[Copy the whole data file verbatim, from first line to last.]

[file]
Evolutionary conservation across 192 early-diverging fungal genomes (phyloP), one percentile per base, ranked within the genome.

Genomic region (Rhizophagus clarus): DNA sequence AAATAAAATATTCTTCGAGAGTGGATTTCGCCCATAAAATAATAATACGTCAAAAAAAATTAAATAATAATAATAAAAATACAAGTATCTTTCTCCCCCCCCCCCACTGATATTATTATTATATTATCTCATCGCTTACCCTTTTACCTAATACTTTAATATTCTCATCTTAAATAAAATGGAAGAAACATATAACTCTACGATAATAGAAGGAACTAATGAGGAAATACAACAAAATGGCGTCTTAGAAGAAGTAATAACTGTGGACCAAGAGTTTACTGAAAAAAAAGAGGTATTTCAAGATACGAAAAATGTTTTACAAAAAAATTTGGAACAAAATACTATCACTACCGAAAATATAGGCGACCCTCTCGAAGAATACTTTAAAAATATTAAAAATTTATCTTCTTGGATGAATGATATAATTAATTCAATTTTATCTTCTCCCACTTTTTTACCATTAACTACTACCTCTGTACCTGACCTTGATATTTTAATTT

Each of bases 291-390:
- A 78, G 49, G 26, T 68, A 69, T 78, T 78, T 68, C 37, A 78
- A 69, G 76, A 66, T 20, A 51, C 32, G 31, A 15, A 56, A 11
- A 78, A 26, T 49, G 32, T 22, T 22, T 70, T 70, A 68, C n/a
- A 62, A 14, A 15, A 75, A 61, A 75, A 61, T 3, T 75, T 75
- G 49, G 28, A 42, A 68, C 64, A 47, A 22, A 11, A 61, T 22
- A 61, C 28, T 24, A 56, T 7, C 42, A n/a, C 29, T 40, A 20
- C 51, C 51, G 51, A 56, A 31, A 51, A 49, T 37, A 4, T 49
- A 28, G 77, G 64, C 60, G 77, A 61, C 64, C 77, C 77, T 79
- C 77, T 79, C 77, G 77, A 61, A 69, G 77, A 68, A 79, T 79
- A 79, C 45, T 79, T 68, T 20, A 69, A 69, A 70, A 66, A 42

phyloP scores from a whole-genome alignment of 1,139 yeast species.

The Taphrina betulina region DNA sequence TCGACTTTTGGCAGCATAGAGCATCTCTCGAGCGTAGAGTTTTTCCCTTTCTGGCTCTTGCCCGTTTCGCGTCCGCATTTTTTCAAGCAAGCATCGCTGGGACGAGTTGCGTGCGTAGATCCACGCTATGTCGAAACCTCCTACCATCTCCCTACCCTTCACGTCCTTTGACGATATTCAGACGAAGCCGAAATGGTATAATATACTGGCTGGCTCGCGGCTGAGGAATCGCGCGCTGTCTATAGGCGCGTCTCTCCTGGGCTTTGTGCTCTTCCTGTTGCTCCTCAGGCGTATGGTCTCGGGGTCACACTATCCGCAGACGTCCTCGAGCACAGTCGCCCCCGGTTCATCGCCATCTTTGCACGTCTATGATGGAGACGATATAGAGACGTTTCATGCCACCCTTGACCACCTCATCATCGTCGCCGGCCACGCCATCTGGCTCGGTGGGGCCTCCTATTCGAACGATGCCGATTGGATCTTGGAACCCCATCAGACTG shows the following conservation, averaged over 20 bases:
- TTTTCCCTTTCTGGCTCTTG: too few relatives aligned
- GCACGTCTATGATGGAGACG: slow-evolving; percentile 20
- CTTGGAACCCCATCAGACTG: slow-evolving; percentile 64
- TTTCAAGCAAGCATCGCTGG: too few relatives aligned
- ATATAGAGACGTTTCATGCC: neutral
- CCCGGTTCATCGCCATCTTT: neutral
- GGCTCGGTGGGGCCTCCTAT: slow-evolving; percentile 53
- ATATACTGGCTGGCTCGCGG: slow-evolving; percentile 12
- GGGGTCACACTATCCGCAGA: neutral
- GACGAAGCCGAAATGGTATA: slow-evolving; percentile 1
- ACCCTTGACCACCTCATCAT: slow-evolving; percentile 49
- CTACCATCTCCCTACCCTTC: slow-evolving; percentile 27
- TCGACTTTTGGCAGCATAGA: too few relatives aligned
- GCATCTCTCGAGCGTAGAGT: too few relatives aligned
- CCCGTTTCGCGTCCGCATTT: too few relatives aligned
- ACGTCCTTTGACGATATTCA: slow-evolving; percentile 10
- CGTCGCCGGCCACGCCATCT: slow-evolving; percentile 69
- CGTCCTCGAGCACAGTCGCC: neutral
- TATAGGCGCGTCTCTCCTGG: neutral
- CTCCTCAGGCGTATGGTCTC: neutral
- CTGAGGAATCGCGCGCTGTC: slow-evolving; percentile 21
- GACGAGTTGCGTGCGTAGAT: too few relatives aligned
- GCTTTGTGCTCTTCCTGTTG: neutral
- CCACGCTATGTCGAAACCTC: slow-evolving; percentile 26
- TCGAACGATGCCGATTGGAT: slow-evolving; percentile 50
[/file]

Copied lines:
Evolutionary conservation across 192 early-diverging fungal genomes (phyloP), one percentile per base, ranked within the genome.

Genomic region (Rhizophagus clarus): DNA sequence AAATAAAATATTCTTCGAGAGTGGATTTCGCCCATAAAATAATAATACGTCAAAAAAAATTAAATAATAATAATAAAAATACAAGTATCTTTCTCCCCCCCCCCCACTGATATTATTATTATATTATCTCATCGCTTACCCTTTTACCTAATACTTTAATATTCTCATCTTAAATAAAATGGAAGAAACATATAACTCTACGATAATAGAAGGAACTAATGAGGAAATACAACAAAATGGCGTCTTAGAAGAAGTAATAACTGTGGACCAAGAGTTTACTGAAAAAAAAGAGGTATTTCAAGATACGAAAAATGTTTTACAAAAAAATTTGGAACAAAATACTATCACTACCGAAAATATAGGCGACCCTCTCGAAGAATACTTTAAAAATATTAAAAATTTATCTTCTTGGATGAATGATATAATTAATTCAATTTTATCTTCTCCCACTTTTTTACCATTAACTACTACCTCTGTACCTGACCTTGATATTTTAATTT

Each of bases 291-390:
- A 78, G 49, G 26, T 68, A 69, T 78, T 78, T 68, C 37, A 78
- A 69, G 76, A 66, T 20, A 51, C 32, G 31, A 15, A 56, A 11
- A 78, A 26, T 49, G 32, T 22, T 22, T 70, T 70, A 68, C n/a
- A 62, A 14, A 15, A 75, A 61, A 75, A 61, T 3, T 75, T 75
- G 49, G 28, A 42, A 68, C 64, A 47, A 22, A 11, A 61, T 22
- A 61, C 28, T 24, A 56, T 7, C 42, A n/a, C 29, T 40, A 20
- C 51, C 51, G 51, A 56, A 31, A 51, A 49, T 37, A 4, T 49
- A 28, G 77, G 64, C 60, G 77, A 61, C 64, C 77, C 77, T 79
- C 77, T 79, C 77, G 77, A 61, A 69, G 77, A 68, A 79, T 79
- A 79, C 45, T 79, T 68, T 20, A 69, A 69, A 70, A 66, A 42

phyloP scores from a whole-genome alignment of 1,139 yeast species.

The Taphrina betulina region DNA sequence TCGACTTTTGGCAGCATAGAGCATCTCTCGAGCGTAGAGTTTTTCCCTTTCTGGCTCTTGCCCGTTTCGCGTCCGCATTTTTTCAAGCAAGCATCGCTGGGACGAGTTGCGTGCGTAGATCCACGCTATGTCGAAACCTCCTACCATCTCCCTACCCTTCACGTCCTTTGACGATATTCAGACGAAGCCGAAATGGTATAATATACTGGCTGGCTCGCGGCTGAGGAATCGCGCGCTGTCTATAGGCGCGTCTCTCCTGGGCTTTGTGCTCTTCCTGTTGCTCCTCAGGCGTATGGTCTCGGGGTCACACTATCCGCAGACGTCCTCGAGCACAGTCGCCCCCGGTTCATCGCCATCTTTGCACGTCTATGATGGAGACGATATAGAGACGTTTCATGCCACCCTTGACCACCTCATCATCGTCGCCGGCCACGCCATCTGGCTCGGTGGGGCCTCCTATTCGAACGATGCCGATTGGATCTTGGAACCCCATCAGACTG shows the following conservation, averaged over 20 bases:
- TTTTCCCTTTCTGGCTCTTG: too few relatives aligned
- GCACGTCTATGATGGAGACG: slow-evolving; percentile 20
- CTTGGAACCCCATCAGACTG: slow-evolving; percentile 64
- TTTCAAGCAAGCATCGCTGG: too few relatives aligned
- ATATAGAGACGTTTCATGCC: neutral
- CCCGGTTCATCGCCATCTTT: neutral
- GGCTCGGTGGGGCCTCCTAT: slow-evolving; percentile 53
- ATATACTGGCTGGCTCGCGG: slow-evolving; percentile 12
- GGGGTCACACTATCCGCAGA: neutral
- GACGAAGCCGAAATGGTATA: slow-evolving; percentile 1
- ACCCTTGACCACCTCATCAT: slow-evolving; percentile 49
- CTACCATCTCCCTACCCTTC: slow-evolving; percentile 27
- TCGACTTTTGGCAGCATAGA: too few relatives aligned
- GCATCTCTCGAGCGTAGAGT: too few relatives aligned
- CCCGTTTCGCGTCCGCATTT: too few relatives aligned
- ACGTCCTTTGACGATATTCA: slow-evolving; percentile 10
- CGTCGCCGGCCACGCCATCT: slow-evolving; percentile 69
- CGTCCTCGAGCACAGTCGCC: neutral
- TATAGGCGCGTCTCTCCTGG: neutral
- CTCCTCAGGCGTATGGTCTC: neutral
- CTGAGGAATCGCGCGCTGTC: slow-evolving; percentile 21
- GACGAGTTGCGTGCGTAGAT: too few relatives aligned
- GCTTTGTGCTCTTCCTGTTG: neutral
- CCACGCTATGTCGAAACCTC: slow-evolving; percentile 26
- TCGAACGATGCCGATTGGAT: slow-evolving; percentile 50